As print circulation figures continue to decline, it is fascinating to watch the major titles scramble around trying to make sense of the online world. Newspaper publishers now call themselves content providers and talk about ‘platforms’, ‘reach’ and ‘engagement’.
With ad revenue from print declining as marketing budgets are diverted to ‘online’, there have been two distinct approaches to ‘news’.
On one side are those – like The Times – who thought ‘content’ was worth paying for and implemented a paid subscription model. In the opposite corner are those – like the Guardian – who give away their ‘news’ in the expectation of gaining revenue from display ads and other on page and off page marketing efforts.
The thinking behind each model is pretty straightforward.
Those with a paywall believe that quality content has a value and if writers and reporters are to be paid, consumers will have to pay upfront for their efforts.
The ‘free’ model thinking goes something like this… No-one is going to pay for ‘news’ as there is so much freely available anyway. But if you build a site that gets enough traffic, the ad revenue and other marketing will pay for the creative staff.
So, who’s right?
As with most things in life, it’s not a simple either/or equation…
The Times Newspapers posted a profit of £1.7m last year – their first in 13 years – with digital membership accounting for just over half of the Times paid sales (54%). The Sunday Times digital figures stood at 38%.
The Guardian measures its online success in eyeballs, with a claimed 42m + global visitors in October 2014.
While both the Times and Guardian will happily pontificate on the quality of their news and the integrity of their journalism, it is interesting to note that The Times now receives less than half its revenue from advertising, so you could argue that the subscription model means less influence from advertisers on editorial content.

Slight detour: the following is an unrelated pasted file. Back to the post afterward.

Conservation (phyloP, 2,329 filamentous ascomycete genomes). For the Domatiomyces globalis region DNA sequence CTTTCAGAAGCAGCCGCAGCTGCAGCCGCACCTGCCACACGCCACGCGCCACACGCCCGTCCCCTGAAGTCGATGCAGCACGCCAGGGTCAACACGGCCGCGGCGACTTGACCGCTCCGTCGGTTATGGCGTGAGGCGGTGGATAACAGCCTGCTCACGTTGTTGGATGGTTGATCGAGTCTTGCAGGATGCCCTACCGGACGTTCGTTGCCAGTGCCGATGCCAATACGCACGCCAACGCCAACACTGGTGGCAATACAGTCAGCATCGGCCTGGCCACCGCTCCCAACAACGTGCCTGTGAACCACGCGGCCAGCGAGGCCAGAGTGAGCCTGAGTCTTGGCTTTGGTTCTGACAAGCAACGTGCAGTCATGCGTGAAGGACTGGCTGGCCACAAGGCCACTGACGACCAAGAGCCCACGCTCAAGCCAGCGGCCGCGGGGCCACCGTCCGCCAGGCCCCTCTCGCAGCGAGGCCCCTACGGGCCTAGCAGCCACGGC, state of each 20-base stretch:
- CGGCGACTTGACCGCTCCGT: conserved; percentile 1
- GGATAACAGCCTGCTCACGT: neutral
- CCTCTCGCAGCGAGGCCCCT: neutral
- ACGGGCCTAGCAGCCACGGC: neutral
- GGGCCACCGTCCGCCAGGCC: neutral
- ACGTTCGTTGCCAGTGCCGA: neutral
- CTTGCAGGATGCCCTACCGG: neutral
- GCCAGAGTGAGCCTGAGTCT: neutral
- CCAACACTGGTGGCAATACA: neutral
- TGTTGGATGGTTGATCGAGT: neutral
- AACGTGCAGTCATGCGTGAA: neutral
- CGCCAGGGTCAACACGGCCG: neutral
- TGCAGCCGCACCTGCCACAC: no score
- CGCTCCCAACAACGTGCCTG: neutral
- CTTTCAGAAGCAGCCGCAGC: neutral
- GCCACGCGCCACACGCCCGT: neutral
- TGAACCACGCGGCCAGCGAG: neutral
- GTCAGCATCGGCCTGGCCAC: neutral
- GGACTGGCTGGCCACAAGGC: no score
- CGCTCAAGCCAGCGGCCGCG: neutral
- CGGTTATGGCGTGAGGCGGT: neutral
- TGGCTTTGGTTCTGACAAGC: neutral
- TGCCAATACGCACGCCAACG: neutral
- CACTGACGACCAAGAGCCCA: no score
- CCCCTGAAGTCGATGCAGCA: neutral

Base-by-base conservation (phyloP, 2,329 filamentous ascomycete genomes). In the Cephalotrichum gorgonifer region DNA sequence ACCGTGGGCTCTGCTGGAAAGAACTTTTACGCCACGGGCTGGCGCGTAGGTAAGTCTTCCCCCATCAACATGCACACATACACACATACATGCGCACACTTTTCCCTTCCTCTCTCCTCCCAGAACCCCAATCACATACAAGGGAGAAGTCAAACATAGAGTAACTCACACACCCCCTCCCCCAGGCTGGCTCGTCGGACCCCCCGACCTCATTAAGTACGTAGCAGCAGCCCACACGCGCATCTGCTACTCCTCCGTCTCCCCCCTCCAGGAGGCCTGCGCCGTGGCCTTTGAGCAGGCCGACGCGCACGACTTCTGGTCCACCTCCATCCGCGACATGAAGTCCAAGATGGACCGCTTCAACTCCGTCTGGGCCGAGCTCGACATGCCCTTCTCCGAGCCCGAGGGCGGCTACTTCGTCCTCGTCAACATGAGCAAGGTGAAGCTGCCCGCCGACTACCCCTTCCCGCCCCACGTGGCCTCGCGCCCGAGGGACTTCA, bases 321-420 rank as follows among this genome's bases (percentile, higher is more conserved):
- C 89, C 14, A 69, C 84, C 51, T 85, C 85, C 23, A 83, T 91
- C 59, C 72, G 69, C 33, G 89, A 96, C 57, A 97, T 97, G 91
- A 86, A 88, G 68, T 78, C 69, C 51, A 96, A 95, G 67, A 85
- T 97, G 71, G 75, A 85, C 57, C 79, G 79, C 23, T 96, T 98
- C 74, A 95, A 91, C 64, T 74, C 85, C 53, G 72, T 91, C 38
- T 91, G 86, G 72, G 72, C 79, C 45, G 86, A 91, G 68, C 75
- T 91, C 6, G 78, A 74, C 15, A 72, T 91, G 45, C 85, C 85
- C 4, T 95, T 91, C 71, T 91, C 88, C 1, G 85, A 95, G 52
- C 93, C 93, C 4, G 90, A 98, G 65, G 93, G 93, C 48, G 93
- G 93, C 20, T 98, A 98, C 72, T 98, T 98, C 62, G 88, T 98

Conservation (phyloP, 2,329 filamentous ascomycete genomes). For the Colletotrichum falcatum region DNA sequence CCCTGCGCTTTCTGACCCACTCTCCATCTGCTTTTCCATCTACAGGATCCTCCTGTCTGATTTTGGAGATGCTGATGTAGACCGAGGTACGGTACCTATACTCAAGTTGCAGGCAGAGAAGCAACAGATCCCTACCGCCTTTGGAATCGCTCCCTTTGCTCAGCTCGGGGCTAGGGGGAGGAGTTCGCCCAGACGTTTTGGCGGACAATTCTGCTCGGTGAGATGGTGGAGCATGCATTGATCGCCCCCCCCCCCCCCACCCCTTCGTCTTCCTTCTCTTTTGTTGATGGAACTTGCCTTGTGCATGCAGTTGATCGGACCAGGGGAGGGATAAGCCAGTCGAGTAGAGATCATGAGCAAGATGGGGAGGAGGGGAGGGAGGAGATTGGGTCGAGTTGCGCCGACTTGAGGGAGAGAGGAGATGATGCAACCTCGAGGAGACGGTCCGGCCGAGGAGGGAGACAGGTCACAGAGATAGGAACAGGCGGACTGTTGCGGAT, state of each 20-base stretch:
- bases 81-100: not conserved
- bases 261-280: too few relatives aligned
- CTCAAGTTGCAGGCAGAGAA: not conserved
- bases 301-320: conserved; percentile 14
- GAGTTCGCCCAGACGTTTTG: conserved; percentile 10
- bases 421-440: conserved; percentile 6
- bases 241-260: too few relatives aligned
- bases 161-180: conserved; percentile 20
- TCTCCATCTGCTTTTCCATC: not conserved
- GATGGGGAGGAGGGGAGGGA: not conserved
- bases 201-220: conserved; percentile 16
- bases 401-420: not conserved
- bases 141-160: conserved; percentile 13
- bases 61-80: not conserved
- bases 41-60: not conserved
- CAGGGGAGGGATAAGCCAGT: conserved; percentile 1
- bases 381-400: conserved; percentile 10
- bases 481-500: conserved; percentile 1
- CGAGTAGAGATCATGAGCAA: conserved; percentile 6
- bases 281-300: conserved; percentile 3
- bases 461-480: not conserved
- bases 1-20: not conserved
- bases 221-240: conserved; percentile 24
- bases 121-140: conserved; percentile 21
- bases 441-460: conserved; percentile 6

If you land on the Times web site, they still have advertising and they will try to sell stuff – but the news content dominates. Many of the multitude of Times ‘clubs’ and other JV marketing opportunities are tucked away at the bottom of the page. This could just be because the digital marketers haven’t taken over at the Times just yet; but hopefully it’s because your subs help to pay for on-line experience that – if not exactly ad-free – isn’t the attention-grabbing, marketing free-for-all that many sites have become.
Visit the Guardian web site, and you’ll find plenty of ads and pitches for holidays, T-shirts, dating, jobs, and any number of ‘masterclasses’. Even though the Scott Trust subsidy means that the Guardian doesn’t operate under the same commercial imperatives as its competitors, it seems the digital marketers can’t see all that traffic going to waste – might as well try to sell them something while they’re here…
There are enough organisations out there demonstrating that you can make money with both a subscription model or with a ‘free’ content model (or a combination of the two). For print newspaper brands (or should that be ‘news content providers’) the danger of the latter is that you run the risk of writing for search engines, traffic and clicks rather than for quality.
The irony of the positioning of the Times and Guardian online is that the much-derided capitalist Murdoch empire is less dependent on advertisers than the sandal-wearing, liberal lefties at the Guardian. In old-fashioned newspaper terms, for now the Times online is still a broadsheet whereas the Guardian online seems to have gone a bit, well, tabloid…